"The Running QB"...Here is where I will take an exception in this discussion.  Obviously, if there is a QB that is not only good through the air, but also on the ground, then he is more deserving of being the Heisman winner.  In the last couple decades we have had a few of these dual threat QBs, but not many.  If looking at the most recent 25-year period, like we did above, you could argue that the only true dual threat QBs were Eric Crouch and Tim Tebow.  You may even be able to throw Charlie Ward and Troy Smith's name in there if you want.  The argument against a player like Smith though is he did more with his legs earlier in his college career versus his Heisman year.  In 2005 he rushed for 611 yards and 11 touchdowns versus 233 yards and 1 touchdown in 2006.  Think about some of the great running/passing QBs over the past 10 or so years that have received Heisman votes, but did not get the ultimate prize...Vince Young, Michael Vick, and Brad Banks.  What would have happened if Dennis Dixon hadn't destroyed his knee last year?  In my opinion, one of the biggest debacles in this dual-threat category is the exclusion of Brad Smith during his time at Mizzou.  He was the first career 8000 yard passer and 4000 yard rusher.  He had two separate years where he threw for over 2000 and ran for over 1000.  The interesting thing about Brad Smith is that he never finished in the top 5 in his 4 years.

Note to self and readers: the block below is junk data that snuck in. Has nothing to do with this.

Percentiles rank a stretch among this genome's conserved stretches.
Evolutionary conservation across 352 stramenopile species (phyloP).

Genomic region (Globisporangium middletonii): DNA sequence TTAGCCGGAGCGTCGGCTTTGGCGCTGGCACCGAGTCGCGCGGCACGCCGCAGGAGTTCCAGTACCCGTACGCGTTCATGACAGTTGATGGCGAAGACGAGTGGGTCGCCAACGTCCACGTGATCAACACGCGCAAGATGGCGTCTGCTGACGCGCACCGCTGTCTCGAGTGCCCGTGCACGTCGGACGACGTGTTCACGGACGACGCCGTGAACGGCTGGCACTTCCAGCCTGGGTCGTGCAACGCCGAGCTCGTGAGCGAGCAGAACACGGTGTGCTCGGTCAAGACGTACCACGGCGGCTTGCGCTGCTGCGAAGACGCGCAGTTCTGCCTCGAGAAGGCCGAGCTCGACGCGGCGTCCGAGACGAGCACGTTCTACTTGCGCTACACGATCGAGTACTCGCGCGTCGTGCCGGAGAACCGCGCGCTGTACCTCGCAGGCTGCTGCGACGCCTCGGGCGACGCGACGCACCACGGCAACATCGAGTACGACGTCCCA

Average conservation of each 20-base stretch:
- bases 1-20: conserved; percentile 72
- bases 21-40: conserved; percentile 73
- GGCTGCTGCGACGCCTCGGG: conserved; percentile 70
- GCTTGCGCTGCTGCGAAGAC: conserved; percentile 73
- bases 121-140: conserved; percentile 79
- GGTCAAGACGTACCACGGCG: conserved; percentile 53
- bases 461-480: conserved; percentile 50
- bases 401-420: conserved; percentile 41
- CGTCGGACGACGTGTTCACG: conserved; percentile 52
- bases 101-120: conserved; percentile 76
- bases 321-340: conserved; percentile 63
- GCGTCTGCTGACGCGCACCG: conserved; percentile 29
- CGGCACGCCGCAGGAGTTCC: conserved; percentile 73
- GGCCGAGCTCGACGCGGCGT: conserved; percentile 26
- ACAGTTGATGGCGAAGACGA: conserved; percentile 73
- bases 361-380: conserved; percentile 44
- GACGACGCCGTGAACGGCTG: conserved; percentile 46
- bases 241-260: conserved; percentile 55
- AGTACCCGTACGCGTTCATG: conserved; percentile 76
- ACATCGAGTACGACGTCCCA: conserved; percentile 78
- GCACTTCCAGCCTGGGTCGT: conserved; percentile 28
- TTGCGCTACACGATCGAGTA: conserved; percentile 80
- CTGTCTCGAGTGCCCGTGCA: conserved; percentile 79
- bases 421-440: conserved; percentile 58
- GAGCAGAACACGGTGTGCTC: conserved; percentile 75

The Underclassmen Dilemma...As much as Tebow goes against all good things sacred to us Dawg alums/fans, it was fantastic to see an underclassmen break the "Heisman Ceiling" for the Freshmen and Sophomores.  There have been some incredible players when talking about these underclassmen.  In 1941, Angelo Bertelli became the first high finishing underclassman.  A few years later, the Army combo of Glenn Davis and Doc Blanchard finished 2-3 in 1944.  Who won the '45 and '46 trophies...none other than that Army duo.  One of the most heralded underclassman, Herschel Walker, took the world by storm for 2 straight years, before winning the award in 1982 as a junior.  Most say that his freshman and sophomore years were better than that of his third, but that cieling got him.  One of the most recent badboys was Oklahoma's Peterson in 2004.  That year was incredible, but Leinart, a QB of course, got him in the end. 

Where am I going with all this?...We need the return of the non-QB Heisman winner.  One that epitomizes the essence of hard knock football.  I would love to see an offensive lineman get the award.  Not since Orlando Pace, has there been an O-lineman mentioned among the nation's elite.  I want to see more Freshmen and Sophmore contenders as well.  Well, I guess I will hope for next year's prospects to change the recent QB lull...

The views expressed in this blog are solely those of the author and do not reflect the views of CBS Sports or CBSSports.com